Amazon to Buy Whole Foods for $13.7 Billion

Big bet on the grocery business

June 16, 2017

Amazon agreed to acquire Whole Foods in a deal valued at $13.7 billion.

The acquisition highlights the rapid pace of change in the grocery sector, where evolving consumer tastes have created challenges for traditional chains, and ecommerce is still in its infancy.

For Amazon, the purchase is an aggressive acceleration of its experimentation in the grocery sector. It has a number of experimental grocery store formats in the works, including a no-checkout, mobile optimized outlet in Seattle. Other experiments combine online ordering with pickup, eliminating the delivery option—one of the most costly aspects of online grocery shopping.

In a single step, the acquisition of Whole Foods gives Amazon a fresh food logistical network, complementing its market-leading distribution network of general-purpose warehouses and delivery services.

"This gives Amazon a sort of playground to experiment with a host of innovations," said eMarketer analyst Patricia Orsini. "Whole Foods stores are often located in more upscale areas, with shoppers that may be more open to innovations and would be willing to be part of testing new ways to shop, to use mobile technology that will allow less friction in the checkout process." 

Over the past year, Amazon has watched competitors develop viable ecommerce models for groceries. Walmart in particular has made big moves, first by buying, and then by using Jet’s expertise in ecommerce to jumpstart its stalled online activities. Walmart already accounts for nearly a quarter of the grocery market in the US. In the past six months, it’s making online access to this much easier by introducing curbside pickup, ship-to-store for online goods, and employee delivery of online orders.

"Whole Foods is a good target for Amazon because it serves a wealthier demographic than Walmart," said eMarketer analyst Yory Wurmser. "It has a great reputation for quality, but a sketchy reputation for price. Whole Foods also has worked with companies like Instacart, giving Amazon more experience in rapid online grocery fulfillment than it had gained with Amazon Fresh. Lastly, Whole Foods has an extensive history in prepared foods, which is likely to be a big part of future online growth as well."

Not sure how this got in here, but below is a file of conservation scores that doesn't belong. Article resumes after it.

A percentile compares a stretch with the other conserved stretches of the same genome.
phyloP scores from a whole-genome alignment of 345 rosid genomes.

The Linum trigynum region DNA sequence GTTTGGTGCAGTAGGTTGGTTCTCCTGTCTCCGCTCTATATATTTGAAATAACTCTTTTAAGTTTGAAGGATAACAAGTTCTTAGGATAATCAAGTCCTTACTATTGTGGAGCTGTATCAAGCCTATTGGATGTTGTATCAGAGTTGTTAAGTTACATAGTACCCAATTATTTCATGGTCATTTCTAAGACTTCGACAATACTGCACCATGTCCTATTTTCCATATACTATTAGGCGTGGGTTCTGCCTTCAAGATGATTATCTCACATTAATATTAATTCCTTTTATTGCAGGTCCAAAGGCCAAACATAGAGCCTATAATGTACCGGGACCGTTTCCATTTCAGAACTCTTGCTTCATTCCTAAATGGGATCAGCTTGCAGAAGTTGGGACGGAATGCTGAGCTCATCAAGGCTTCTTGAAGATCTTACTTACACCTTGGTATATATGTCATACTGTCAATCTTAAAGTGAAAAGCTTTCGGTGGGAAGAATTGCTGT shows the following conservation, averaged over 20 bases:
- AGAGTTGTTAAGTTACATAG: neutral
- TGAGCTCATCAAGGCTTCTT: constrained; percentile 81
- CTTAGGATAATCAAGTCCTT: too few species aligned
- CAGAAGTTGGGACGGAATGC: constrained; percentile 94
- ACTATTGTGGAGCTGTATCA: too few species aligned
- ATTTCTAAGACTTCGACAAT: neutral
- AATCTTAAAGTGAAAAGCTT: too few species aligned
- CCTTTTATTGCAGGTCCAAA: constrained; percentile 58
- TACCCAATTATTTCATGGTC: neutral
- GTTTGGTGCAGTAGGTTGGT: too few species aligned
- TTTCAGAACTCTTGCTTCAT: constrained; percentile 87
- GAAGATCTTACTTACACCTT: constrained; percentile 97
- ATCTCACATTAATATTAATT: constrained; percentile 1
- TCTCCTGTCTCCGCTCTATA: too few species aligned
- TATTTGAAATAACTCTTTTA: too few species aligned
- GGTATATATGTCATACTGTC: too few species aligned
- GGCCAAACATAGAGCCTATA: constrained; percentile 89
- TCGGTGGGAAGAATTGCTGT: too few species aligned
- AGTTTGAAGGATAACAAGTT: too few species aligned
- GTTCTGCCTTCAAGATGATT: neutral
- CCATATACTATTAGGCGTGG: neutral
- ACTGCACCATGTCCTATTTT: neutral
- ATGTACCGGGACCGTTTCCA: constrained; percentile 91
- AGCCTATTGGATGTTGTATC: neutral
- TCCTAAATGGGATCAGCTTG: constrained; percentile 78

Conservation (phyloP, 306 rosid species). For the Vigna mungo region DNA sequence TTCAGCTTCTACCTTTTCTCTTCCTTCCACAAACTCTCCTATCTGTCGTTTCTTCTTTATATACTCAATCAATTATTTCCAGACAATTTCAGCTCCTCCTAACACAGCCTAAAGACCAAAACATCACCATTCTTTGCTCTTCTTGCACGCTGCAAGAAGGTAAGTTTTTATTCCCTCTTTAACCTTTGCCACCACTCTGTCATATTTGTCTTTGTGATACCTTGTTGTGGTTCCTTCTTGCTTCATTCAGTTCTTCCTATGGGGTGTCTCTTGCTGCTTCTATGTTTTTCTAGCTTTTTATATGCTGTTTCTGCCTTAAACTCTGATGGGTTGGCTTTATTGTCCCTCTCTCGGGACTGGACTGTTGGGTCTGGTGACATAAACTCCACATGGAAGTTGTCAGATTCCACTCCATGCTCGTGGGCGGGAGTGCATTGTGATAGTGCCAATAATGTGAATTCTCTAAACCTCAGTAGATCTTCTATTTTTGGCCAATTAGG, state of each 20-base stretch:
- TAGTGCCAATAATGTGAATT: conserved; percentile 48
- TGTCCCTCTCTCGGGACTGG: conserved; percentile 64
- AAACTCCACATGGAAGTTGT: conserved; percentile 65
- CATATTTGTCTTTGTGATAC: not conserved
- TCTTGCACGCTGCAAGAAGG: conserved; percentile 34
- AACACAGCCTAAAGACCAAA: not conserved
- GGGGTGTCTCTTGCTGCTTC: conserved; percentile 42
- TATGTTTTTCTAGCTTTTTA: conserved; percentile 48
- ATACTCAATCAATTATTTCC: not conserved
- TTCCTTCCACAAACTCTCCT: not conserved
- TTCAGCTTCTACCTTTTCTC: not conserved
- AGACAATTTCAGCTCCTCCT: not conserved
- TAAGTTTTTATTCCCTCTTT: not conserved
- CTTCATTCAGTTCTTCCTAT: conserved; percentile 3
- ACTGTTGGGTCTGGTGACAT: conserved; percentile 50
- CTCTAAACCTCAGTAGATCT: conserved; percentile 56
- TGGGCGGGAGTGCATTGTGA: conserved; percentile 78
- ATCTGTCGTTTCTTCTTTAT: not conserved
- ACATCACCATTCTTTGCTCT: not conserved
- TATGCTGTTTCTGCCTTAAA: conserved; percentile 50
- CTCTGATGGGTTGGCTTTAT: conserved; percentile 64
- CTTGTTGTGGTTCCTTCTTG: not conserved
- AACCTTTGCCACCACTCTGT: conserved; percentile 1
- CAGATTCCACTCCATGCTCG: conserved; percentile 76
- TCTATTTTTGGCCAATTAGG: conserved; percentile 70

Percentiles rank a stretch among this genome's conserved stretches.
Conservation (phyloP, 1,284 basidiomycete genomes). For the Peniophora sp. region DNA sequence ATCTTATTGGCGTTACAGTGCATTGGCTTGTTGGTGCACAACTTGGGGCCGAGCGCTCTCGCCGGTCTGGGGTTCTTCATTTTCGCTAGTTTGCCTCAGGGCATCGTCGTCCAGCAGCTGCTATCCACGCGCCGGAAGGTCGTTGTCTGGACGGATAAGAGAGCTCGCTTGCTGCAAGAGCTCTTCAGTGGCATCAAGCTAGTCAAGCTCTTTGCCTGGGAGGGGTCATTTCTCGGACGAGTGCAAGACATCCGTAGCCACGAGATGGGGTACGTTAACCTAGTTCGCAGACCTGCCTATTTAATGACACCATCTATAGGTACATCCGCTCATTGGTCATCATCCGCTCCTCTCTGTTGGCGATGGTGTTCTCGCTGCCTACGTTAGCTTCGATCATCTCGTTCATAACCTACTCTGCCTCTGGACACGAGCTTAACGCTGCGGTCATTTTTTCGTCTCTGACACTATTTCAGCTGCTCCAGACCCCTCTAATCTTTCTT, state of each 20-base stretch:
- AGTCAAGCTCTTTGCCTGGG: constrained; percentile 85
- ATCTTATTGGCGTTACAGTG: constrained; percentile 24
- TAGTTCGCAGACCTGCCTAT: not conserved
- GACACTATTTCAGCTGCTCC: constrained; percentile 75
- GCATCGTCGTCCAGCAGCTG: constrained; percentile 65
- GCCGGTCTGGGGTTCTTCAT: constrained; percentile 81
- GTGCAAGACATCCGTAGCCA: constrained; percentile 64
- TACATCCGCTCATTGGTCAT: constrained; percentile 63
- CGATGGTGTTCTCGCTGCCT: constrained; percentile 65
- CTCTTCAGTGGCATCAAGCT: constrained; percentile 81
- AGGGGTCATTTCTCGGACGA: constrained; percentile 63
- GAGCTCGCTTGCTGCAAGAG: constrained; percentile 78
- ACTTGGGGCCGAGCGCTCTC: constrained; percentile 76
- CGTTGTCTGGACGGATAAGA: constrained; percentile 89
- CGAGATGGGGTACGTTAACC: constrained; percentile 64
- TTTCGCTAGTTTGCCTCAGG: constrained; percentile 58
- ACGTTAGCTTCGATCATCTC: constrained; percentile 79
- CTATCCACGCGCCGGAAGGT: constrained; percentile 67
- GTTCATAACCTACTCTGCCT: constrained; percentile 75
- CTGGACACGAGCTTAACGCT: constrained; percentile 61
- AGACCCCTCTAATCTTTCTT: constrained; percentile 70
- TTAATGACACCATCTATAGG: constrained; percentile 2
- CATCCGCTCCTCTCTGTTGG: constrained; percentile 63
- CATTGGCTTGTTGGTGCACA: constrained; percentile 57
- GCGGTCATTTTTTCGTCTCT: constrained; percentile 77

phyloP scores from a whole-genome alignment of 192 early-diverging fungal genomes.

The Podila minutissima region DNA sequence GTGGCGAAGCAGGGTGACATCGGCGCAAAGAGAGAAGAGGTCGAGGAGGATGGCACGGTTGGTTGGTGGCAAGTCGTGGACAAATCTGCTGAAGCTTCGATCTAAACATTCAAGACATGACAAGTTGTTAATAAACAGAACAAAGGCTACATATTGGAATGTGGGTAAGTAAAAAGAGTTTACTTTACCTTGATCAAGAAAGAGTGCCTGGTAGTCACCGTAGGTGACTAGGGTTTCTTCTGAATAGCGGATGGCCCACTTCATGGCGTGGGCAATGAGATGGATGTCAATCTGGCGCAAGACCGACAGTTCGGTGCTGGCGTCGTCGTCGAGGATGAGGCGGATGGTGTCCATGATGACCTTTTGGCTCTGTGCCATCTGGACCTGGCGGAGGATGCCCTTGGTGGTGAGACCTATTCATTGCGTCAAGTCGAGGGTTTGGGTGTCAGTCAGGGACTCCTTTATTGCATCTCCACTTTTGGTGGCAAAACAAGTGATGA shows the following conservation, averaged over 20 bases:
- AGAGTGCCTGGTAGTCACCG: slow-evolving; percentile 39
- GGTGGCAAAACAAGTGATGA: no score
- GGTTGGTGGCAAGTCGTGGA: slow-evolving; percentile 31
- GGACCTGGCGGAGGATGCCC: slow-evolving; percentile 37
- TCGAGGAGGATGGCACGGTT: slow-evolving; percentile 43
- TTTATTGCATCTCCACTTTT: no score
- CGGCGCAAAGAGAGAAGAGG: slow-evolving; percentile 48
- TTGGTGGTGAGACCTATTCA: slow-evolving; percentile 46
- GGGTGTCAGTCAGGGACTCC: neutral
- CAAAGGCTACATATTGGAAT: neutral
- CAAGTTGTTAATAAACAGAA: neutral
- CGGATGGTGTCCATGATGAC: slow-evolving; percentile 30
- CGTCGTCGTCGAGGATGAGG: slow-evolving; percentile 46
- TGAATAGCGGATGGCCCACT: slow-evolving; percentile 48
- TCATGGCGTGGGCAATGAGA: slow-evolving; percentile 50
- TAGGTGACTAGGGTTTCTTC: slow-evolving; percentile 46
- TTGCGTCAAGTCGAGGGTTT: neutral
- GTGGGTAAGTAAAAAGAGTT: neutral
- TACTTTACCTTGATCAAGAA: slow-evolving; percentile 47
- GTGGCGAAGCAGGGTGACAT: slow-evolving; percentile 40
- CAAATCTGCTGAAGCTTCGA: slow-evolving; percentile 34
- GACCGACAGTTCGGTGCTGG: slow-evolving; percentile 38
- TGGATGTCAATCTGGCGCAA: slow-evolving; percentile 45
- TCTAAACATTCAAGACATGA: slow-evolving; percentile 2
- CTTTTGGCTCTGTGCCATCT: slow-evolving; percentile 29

Cowen & Co. sees healthy growth for online groceries over the coming years, but says that as of this year digital sales of food and beverages will make up just 4% of the total in the US. Digital grocery sales will reach $71 billion in 2017, it estimates—a healthy sum, but there are individual grocery companies whose sales top that number.

However, digital grocery buying seems extremely likely to grow, as consumers become accustomed to shopping for more and more products online, and as retailers develop new options for pickup and delivery. While online grocery buying may not make up a significant portion of the overall business just yet, a fair number of consumers have already tried it. Data from Market Track suggests that one in five grocery buyers have made a digital purchase. 

Amazon and Whole Foods provided little detail about the deal, other than to say that Whole Foods will continue to operate under that name, and that co-founder John Mackey will remain as CEO.

Whole Foods pioneered the organic and natural food category, but rivals recognized the advantage and ultimately made gains on it.

Thanks in part to Whole Foods, healthy and organic foods are now widely available. Retailers from Walmart and Target to Kroger and Costco are competing for consumers who want healthier food options. Meanwhile, Trader Joe’s and Sprouts Farmers Market are also eating into Whole Foods’s lunch with their own organic and natural food focus.

Nearly half, or 47%, of Whole Foods’s stores, for instance, are within three miles of a Kroger and more than half of them are within 5 miles, according to a recent report by Barclays. In fact, Kroger sold $16 billion in natural and organic products in fiscal 2016, more than Whole Foods’s sales of $15.8 billion the last 12 months, the report showed.

"The Amazon and Whole Foods deal illustrates the continued importance of the physical store," said eMarketer analyst Krista Garcia. "Since the Webvan days, online grocery has historically been a tough nut to crack, and Amazon’s foray has been no exception. Despite lots of experiments and pilot programs over the years, AmazonFresh in its current iteration has been slow to take hold. Whole Foods will give Amazon greater distribution and potentially open up multi-channel capabilities. This move is definitely a signal to the industry—not just grocers but all retail—that Amazon is even a bigger threat than it already was."